A large-scale examination of yoga-related injuries commissioned by the Yoga Journal and Yoga Alliance notes that yoga is relatively safe, but participants—especially those who are older—should know their limits. In addition, it is important to use a qualified instructor.

In the Yoga in America Study, published recently in Orthopaedic Journal of Sports Medicine, researchers from the Center for Injury Sciences studied data from the National Electronic Injury Surveillance System compiled from 2001 to 2014.

According to the researchers, 36.7 million Americans participate in yoga. Among the participants, the overall rate of yoga-related injuries climbed to 17 per 100,000 in 2014, up from 10 per 100,000 in 2001. For those 65 and older, their injury rate of 58 per 100,000. Individuals ages 45-64 saw an injury rate of 18 per 100,000, while those between 18-44 years of age had an injury rate of 12 per 100,000.

Overall, the team found 29,590 yoga-related injuries during the study period. Nearly half were injuries to the trunk, and sprains or strains accounted for 45% of all injuries, explains a media release from University of Alabama at Birmingham.

“Yoga injuries are relatively rare, and as you might expect, the incidence tends to rise with the age of the participant,” says Thomas Swain, MPH, a research assistant at the Center for Injury Sciences and first author of the study, in the release. “We did find that the injury rate is increasing over time, which may be a reflection of the increase in popularity of yoga, leading to an increase in inexperienced participants who do not take the necessary precautions to avoid injury.”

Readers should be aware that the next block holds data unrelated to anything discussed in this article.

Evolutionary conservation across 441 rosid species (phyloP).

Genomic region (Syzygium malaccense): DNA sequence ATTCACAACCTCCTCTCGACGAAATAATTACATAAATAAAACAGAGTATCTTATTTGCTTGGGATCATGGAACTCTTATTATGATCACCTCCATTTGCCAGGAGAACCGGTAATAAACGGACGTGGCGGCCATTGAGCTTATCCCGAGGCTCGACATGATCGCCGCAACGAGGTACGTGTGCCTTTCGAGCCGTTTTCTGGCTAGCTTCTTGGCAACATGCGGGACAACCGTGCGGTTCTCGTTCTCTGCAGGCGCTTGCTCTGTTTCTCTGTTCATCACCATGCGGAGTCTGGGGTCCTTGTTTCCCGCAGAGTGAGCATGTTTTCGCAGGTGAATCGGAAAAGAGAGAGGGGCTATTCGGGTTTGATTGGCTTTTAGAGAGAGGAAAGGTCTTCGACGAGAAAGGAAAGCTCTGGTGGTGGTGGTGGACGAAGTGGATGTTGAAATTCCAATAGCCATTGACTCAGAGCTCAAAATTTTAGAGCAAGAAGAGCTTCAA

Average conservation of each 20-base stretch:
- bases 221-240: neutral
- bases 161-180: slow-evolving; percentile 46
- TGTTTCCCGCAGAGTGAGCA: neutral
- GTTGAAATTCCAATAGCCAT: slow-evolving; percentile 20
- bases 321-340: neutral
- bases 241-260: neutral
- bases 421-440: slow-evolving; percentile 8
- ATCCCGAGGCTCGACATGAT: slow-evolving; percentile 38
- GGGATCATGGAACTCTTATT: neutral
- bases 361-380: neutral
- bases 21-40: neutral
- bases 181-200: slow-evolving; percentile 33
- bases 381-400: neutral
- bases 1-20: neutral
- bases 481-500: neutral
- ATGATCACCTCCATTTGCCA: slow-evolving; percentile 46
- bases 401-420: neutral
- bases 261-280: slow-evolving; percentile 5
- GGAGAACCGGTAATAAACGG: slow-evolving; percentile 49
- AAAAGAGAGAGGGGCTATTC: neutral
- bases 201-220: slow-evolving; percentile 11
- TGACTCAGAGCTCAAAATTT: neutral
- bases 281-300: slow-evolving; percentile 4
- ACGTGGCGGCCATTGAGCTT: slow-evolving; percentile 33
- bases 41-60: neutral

“The incidence of fracture was highest in the older population, some three times higher than in the younger population,” Swain adds. “For all injuries, the actual risk might be higher than our numbers show, as we surveyed results only from those who sought medical attention in an emergency department.”

It is important that before beginning a yoga program, participants should be sure that they are physically capable of doing so, the scientists add.

“Talk to your physician before taking up yoga, be cautious, and recognize your personal limitations, particularly if you are over 65,” Swain states.

“Yoga is harder and more demanding than some people believe,” says Gerald McGwin, PhD, the director of the Center for Injury Sciences and a co-author of the study, in the release.

“You need a realistic view of your own abilities, and you need to understand that some poses might be too challenging and inappropriate. A qualified, certified yoga instructor can help you with that assessment and is essential to a safe experience,” he adds.

“There are many benefits to yoga, and overall our findings show it is relatively safe,” McGwin concludes. “But there is an injury risk, especially for older populations, and that risk should not be ignored.”

[Source(s): University of Alabama at Birmingham, Newswise]